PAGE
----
Aaron Rodgers would finish the 2012 season by completing 67.2% of his passing attempts for 4,295 yards, with 49 touchdowns and only 8 interceptions. The Packers’ offense still finished in the Top 5 in points per game, understandably being jumped by the Peyton Manning-led Denver Broncos and the Robert Griffin III-led Washington Redskins. Moreover, in the latter three-fourths of the regular season, Green Bay ranked 3rd in points per game, seemingly adjusting to the “new” offense.

The Packers are merely one team that consistently dominates the league without having a true No. 1 receiver. The New England Patriots and New Orleans Saints are regularly Top 5 offenses, and yet both do not have any player that would be considered an elite wide receiver. Maybe, that says something about “needing” that type of player…

The obvious common thread in all of those offenses is an “elite,” future Hall-of-Fame quarterback. However, that doesn’t mean that the theory behind the “No.1-less receiving corps” is flawed. Each of those offenses rely on a handful of players, each with vastly different skill sets, to work in conjunction to force mismatches against the defense. That appears to be exactly what the St. Louis Rams have accomplished this offseason. Tavon Austin is a Randall Cobb-type player, using his quickness and elusiveness to create separation in his route and, eventually, cause missed tackles on the field. Jared Cook and Lance Kendricks are both overly-athletic tight ends, both possessing unusual size, speed, and jumping abilities. Chris Givens and Stedman Bailey are both “take-the-top-off” downfield threats, with Givens clocking speeds unmatched by almost any receiver in the NFL. Even Brian Quick and Austin Pettis can be matchup nightmares, both measuring in around 6’3 in. tall and posting jaw-dropping verticals. The combination of those players makes for an offense system that is not necessary predicated on the performance of any individual player. If you want to focus on covering Jared Cook, then you are going to be leaving Chris Givens one-on-one verses the cornerback on the outside. If you want to focus on maintaining the outside with additional help from the safeties, then Tavon Austin and Jared Cook will have more room to work between the hashes and up the seam. Most important, if one player goes down, the offense is not doomed. It is like the “Avengers” of widee receivers, each possessing their own “powers” that can be highlighted at an moment. If one goes down, there are three or four more people you are going to have to deal with…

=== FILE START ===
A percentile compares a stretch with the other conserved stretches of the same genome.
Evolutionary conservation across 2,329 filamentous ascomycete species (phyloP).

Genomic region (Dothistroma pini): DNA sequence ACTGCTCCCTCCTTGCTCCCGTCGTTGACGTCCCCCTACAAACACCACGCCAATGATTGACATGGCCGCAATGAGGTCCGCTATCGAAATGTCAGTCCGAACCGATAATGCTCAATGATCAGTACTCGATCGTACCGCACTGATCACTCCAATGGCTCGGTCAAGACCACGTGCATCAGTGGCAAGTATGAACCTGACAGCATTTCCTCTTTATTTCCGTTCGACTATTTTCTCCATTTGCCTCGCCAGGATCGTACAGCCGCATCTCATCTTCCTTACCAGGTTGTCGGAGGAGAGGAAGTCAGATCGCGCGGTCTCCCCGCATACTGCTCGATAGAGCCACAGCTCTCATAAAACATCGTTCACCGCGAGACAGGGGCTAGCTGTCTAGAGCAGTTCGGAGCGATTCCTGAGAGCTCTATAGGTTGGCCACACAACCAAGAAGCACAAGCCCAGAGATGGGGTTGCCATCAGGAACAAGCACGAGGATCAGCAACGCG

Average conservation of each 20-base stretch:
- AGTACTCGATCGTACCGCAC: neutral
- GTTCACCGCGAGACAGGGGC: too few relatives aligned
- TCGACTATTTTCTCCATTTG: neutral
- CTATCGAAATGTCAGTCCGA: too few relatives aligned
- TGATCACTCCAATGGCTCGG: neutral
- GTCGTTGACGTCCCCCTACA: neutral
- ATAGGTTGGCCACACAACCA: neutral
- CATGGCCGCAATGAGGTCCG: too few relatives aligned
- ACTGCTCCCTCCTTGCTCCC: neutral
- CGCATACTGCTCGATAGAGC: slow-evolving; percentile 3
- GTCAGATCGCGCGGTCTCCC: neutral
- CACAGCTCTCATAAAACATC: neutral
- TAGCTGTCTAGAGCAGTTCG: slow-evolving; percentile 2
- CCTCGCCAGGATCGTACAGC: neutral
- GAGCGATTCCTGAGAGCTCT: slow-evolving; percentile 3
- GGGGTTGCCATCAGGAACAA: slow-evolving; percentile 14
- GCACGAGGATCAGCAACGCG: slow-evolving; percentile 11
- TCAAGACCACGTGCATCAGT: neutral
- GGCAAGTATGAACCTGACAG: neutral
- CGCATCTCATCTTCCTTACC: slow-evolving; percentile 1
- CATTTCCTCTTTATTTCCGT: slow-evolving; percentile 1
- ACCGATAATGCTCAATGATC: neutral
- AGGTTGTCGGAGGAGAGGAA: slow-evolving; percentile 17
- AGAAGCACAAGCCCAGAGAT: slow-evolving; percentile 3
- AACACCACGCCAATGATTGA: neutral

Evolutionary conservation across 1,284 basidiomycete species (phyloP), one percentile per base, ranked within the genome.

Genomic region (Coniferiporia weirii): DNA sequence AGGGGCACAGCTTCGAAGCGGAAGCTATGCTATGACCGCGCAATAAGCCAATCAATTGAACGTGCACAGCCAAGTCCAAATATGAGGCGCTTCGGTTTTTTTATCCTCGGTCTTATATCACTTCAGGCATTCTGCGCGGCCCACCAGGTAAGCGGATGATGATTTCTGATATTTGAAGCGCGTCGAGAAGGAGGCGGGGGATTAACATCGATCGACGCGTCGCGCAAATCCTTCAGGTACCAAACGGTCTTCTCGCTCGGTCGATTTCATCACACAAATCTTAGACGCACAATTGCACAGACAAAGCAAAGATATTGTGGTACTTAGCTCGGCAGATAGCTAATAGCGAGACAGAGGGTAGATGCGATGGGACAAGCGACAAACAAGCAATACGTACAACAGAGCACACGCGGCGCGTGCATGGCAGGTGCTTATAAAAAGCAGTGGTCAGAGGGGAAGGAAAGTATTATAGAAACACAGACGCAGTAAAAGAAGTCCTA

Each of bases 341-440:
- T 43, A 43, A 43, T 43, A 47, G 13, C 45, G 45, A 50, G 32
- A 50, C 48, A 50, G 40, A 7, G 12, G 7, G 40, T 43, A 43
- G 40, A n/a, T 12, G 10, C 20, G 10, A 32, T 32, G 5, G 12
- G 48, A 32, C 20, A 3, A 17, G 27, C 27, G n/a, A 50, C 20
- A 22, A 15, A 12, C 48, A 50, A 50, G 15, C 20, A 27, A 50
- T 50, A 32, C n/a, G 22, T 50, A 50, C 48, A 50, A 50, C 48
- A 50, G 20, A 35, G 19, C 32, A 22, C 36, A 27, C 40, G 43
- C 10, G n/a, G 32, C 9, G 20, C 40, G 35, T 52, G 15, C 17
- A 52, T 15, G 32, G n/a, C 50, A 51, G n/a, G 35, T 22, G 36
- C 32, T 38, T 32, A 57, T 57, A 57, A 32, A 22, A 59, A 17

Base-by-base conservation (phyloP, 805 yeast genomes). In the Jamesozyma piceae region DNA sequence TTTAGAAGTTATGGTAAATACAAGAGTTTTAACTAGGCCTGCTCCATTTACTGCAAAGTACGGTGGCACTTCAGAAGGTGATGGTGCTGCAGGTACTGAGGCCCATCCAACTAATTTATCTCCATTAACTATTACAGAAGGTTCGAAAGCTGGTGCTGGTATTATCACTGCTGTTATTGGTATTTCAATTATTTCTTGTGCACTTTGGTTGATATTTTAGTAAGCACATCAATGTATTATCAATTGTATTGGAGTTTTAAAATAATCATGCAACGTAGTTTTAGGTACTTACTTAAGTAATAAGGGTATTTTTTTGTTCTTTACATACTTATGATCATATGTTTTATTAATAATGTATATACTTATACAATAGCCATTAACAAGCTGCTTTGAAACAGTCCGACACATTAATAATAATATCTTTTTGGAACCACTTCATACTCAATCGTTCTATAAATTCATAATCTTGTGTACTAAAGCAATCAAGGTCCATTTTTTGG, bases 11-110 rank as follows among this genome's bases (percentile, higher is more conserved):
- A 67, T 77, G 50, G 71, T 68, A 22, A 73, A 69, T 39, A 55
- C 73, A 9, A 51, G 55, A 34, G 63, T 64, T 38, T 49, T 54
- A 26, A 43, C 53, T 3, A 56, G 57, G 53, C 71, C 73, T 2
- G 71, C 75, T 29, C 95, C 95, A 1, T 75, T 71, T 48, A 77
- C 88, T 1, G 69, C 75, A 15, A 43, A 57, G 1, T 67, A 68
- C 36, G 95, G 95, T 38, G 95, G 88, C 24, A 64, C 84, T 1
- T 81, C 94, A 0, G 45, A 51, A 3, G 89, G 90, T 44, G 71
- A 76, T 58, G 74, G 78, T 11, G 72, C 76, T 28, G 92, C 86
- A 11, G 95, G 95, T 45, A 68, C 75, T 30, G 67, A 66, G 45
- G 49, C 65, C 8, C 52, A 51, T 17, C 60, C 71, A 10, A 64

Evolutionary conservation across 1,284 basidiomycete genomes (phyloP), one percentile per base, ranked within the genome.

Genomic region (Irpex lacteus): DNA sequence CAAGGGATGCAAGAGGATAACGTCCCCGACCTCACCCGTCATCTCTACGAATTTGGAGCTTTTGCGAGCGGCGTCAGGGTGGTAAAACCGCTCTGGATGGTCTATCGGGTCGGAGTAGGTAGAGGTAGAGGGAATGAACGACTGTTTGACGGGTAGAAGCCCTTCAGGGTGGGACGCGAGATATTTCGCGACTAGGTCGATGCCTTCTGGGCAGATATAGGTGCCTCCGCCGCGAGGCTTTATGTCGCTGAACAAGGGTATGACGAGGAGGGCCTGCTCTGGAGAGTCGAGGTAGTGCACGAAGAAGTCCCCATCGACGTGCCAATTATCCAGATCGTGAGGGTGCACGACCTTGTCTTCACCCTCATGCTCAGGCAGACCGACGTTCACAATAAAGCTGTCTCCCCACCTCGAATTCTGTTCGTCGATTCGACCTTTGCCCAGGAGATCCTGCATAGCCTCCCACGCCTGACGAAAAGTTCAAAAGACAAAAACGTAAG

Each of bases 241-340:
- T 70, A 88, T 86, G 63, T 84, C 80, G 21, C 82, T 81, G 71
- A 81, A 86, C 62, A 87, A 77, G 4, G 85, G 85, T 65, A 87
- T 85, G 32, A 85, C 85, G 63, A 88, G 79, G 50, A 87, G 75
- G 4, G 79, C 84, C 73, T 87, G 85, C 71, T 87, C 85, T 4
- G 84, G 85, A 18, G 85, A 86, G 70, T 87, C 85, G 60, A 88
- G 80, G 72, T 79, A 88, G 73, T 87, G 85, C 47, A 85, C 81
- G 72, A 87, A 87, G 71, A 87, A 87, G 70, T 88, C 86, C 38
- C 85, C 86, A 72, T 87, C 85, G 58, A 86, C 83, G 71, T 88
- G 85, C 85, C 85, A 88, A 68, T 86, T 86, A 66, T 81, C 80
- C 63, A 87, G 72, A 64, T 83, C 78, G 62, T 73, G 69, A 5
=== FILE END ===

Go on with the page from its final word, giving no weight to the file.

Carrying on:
There is certainly nothing wrong with having an elite receiver on your football team. Clearly, if it could be done, the St. Louis Rams would jump at the opportunity to acquire a Calvin Johnson, an A.J. Green, or even a Michael Crabtree. However, the risk-reward on those rosters is significantly greater, and it appears as though both the San Francisco 49ers and Seattle Seahawks have be dealt bad hands this season with their “superstar” receivers. Take solace in the receiving corps that the Rams have built this offseason. If recent history is any indication, the receiver-by-committee approach is one that can result in instant success on the scoreboard with the right quarterback and the right “committee.” We still do not know if the Rams’ roster fits that mold, but we should find out the answer to that question sooner rather than later.